Why Clients Go To Shotshows?

Clients go to shot shows because they want to save money and they believe that all veterinarians, and all vaccines are the same. They don’t really care if the veterinarian has a good bedside manner and that’s a good thing for us, running our low cost clinics. They also believe that all vaccines are equal in quality. Perhaps even that we are obligated to buy vaccines of a standard potency and from a certain, regulated company. No such regulations exist and buying inexpensive vaccines near expiration (which are still perfectly okay) or from second-rate vaccine manufacturers is legal and appropriate. Even brick and mortar veterinarians can be found to be using cheap vaccines.

Shot shows take advantage of low client expectations (If they expected more they would pay more)

Clients who use shot clinics typically have low expectations of the veterinarians and the entire process. They underestimate the value of the physical exam and we’re thankful because performing more than just a T.P.R. is time consuming and leads to a lot of questions they we’re not getting paid to answer. Most of the recommended treatments send the clients back to the regular vet which may even cement their vaccine business with that veterinarian. It’s just a losing proposition for your shot show.

Capitalizing on low client socioeconomic status most of the time.  (Education or lack thereof creates a customer who pays for subpar care. Somebody has to be their caregiver. It might as well be you!)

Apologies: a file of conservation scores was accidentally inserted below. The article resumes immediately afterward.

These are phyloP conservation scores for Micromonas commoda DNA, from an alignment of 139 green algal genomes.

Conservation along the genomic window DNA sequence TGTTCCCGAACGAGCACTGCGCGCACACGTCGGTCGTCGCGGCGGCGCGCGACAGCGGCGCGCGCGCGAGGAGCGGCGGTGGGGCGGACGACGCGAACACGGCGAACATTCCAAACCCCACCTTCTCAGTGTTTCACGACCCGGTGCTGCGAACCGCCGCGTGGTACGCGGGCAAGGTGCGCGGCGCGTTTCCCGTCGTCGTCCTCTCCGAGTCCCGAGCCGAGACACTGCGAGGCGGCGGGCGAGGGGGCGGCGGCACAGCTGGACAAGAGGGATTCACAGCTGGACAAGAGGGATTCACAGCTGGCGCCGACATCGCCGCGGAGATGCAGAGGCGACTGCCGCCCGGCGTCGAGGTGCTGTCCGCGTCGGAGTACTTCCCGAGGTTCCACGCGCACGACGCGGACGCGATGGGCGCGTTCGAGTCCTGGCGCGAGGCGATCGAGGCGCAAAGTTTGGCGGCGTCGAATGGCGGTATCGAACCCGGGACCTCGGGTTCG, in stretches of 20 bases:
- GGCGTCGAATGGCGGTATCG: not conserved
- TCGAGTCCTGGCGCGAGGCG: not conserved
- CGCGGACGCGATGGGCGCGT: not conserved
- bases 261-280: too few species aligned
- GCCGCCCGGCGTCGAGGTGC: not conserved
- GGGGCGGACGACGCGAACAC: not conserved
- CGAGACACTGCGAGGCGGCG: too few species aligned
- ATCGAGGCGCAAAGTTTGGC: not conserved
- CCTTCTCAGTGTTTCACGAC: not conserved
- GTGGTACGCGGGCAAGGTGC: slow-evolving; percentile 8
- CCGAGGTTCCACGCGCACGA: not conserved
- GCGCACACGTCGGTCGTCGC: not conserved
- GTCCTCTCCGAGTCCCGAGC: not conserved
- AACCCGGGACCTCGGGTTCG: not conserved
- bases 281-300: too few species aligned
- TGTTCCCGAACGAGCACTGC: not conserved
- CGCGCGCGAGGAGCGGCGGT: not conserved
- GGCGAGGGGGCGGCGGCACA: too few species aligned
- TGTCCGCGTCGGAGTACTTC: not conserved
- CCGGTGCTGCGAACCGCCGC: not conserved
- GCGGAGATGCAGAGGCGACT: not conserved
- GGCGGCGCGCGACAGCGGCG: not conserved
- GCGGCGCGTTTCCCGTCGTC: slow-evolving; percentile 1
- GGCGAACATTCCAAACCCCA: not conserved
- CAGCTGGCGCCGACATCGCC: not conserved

Most clients using low cost shot clinics, especially at the feed stores and pet shops are lower income. There is nothing fundamentally wrong with that client as a person or contributor to society, but they are extremely price conscious but typically lack the education to know what they are getting, but also what they are missing. Substandard care at a brisk, profitable pace is not noticed nor a source of concern for a certain level of education and awareness.

Price driven consumerism works in the shot show’s favor.

Typically the socioeconomic category of people coming to her shot clinic allows them to be up sold profitably. Shot shows held at pet stores like Pet Land for example bring a client that is both cost conscious but not particularly wary. After all, they paid three thousand dollars for a puppy on credit when they could have gotten the same quality puppy in Royston for a tenth of that.

  • DrNickRivera
  • Dr. Nick runs a full service veterinary clinic in Encinitas, California and holds several shot shows in the surrounding counties. (But not his own city!) Dr. Nick is a pioneer in shot-show promotion and was among the first to use 1/2 dose antigen split between two patients to increase profitability.